In the late 1800's and early 1900's, it is difficult to imagine what satisfaction the pioneer referees acquired from their craft. Part of their reward would no doubt have been the same as the modern day referee, pleasure in helping the game develop, personal exercise in the open and of the psychological feeling of being in control. Their task would have been more difficult, as there were no Referees' Associations or local Societies to provide guidance, encouragement and education. Financial rewards were meagre, the refund of minimum travelling expenses plus a few shillings, at a rate per hour very much less than any Trade Union would tolerate. Considering that the referee was - even then - an essential factor in any match (and in view of the hardships they had to endure), they did not grumble about it - instead, rather like today, they continued to enjoy it.
Following the introduction of the first thirteen 'Rules of Association Football,' handwritten in the Freemasons' Tavern in Lincoln's Inn Fields, London, by the newly formed Football Association (The FA) on 26 October 1863, referees for the first time had a standard set of Laws to apply. Initially, there were two 'club' umpires on the field and disputes were referred to a referee who was off the field. In 1891 the referee went onto the field with two linesmen assisting him, one on each touchline. This 'neutral' referee was disliked from the outset. Clubs did not like his absolute authority, preferring a mutual agreement between their umpires. Spectators disputed decisions and referees were even assaulted.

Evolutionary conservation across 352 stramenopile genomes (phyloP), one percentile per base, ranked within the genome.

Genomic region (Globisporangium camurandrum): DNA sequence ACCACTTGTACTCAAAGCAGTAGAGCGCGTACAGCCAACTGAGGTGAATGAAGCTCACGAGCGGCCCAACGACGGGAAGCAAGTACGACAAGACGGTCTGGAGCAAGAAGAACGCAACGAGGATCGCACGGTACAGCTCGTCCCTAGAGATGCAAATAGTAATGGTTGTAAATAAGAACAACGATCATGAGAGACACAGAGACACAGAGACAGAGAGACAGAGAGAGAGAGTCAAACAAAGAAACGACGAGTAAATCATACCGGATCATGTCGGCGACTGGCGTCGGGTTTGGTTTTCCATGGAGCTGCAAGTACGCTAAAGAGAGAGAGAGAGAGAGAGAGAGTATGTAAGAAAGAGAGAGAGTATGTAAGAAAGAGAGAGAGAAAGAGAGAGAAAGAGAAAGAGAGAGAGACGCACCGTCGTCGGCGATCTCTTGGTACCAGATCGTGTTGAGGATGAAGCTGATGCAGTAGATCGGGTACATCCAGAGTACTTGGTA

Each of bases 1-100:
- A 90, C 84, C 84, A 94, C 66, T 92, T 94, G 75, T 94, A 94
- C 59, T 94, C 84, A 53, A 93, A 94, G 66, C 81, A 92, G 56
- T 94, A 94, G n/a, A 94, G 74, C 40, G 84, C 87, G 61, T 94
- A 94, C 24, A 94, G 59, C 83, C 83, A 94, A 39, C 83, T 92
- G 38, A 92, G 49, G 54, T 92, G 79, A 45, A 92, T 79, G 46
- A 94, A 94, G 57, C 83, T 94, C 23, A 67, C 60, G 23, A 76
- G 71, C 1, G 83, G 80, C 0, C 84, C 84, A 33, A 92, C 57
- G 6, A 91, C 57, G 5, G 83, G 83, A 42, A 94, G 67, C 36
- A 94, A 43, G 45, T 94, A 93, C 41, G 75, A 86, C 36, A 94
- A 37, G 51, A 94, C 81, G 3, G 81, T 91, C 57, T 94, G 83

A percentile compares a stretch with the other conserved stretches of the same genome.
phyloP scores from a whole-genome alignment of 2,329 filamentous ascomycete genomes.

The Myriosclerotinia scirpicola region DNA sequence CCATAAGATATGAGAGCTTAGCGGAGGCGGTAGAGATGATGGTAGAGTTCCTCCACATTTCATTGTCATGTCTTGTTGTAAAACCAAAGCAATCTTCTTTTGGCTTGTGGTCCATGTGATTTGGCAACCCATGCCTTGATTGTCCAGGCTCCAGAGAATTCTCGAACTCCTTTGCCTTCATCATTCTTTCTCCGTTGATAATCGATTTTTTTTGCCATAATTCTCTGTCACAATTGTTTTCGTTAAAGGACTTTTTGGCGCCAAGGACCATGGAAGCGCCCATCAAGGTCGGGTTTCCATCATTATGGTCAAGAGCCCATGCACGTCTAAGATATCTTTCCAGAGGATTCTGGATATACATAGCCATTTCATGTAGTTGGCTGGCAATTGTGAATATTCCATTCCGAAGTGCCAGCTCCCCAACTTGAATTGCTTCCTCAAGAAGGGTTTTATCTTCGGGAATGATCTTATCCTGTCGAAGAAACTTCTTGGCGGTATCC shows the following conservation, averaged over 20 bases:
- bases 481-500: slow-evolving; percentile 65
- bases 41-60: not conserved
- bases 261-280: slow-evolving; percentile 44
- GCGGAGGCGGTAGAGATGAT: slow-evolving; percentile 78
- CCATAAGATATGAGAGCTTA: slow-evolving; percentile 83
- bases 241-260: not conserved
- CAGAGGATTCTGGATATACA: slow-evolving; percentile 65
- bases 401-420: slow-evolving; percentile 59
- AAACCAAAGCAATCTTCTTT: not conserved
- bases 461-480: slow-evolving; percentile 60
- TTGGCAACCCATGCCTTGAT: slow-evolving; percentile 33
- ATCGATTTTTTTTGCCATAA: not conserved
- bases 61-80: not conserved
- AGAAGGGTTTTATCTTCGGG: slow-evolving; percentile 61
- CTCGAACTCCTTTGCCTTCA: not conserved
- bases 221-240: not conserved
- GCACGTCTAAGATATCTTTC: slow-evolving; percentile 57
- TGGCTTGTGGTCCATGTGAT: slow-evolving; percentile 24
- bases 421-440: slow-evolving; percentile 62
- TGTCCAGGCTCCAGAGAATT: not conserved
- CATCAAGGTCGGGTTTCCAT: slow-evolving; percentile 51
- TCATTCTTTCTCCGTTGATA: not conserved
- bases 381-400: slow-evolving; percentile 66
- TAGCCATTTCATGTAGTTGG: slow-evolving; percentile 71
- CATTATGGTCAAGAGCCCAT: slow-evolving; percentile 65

In March 1893, The FA formed the first referees' society at a meeting in Anderton's Hotel, London where 79 were in attendance. C.W. Alcock (Secretary of The FA) became President, F.J. Wall (later Chairman of The FA) as Chairman and Arthur Roston Bourke as Honorary Secretary. The London Society's prime purpose was to examine the qualification of referees orally and appoint them to matches. In 1895, William Pickford, a Vice President, was instrumental in the Society producing "The Referees' Chart, 1895-96". This contained 17 Laws (or rules) and was far more substantial than those drafted in 1863.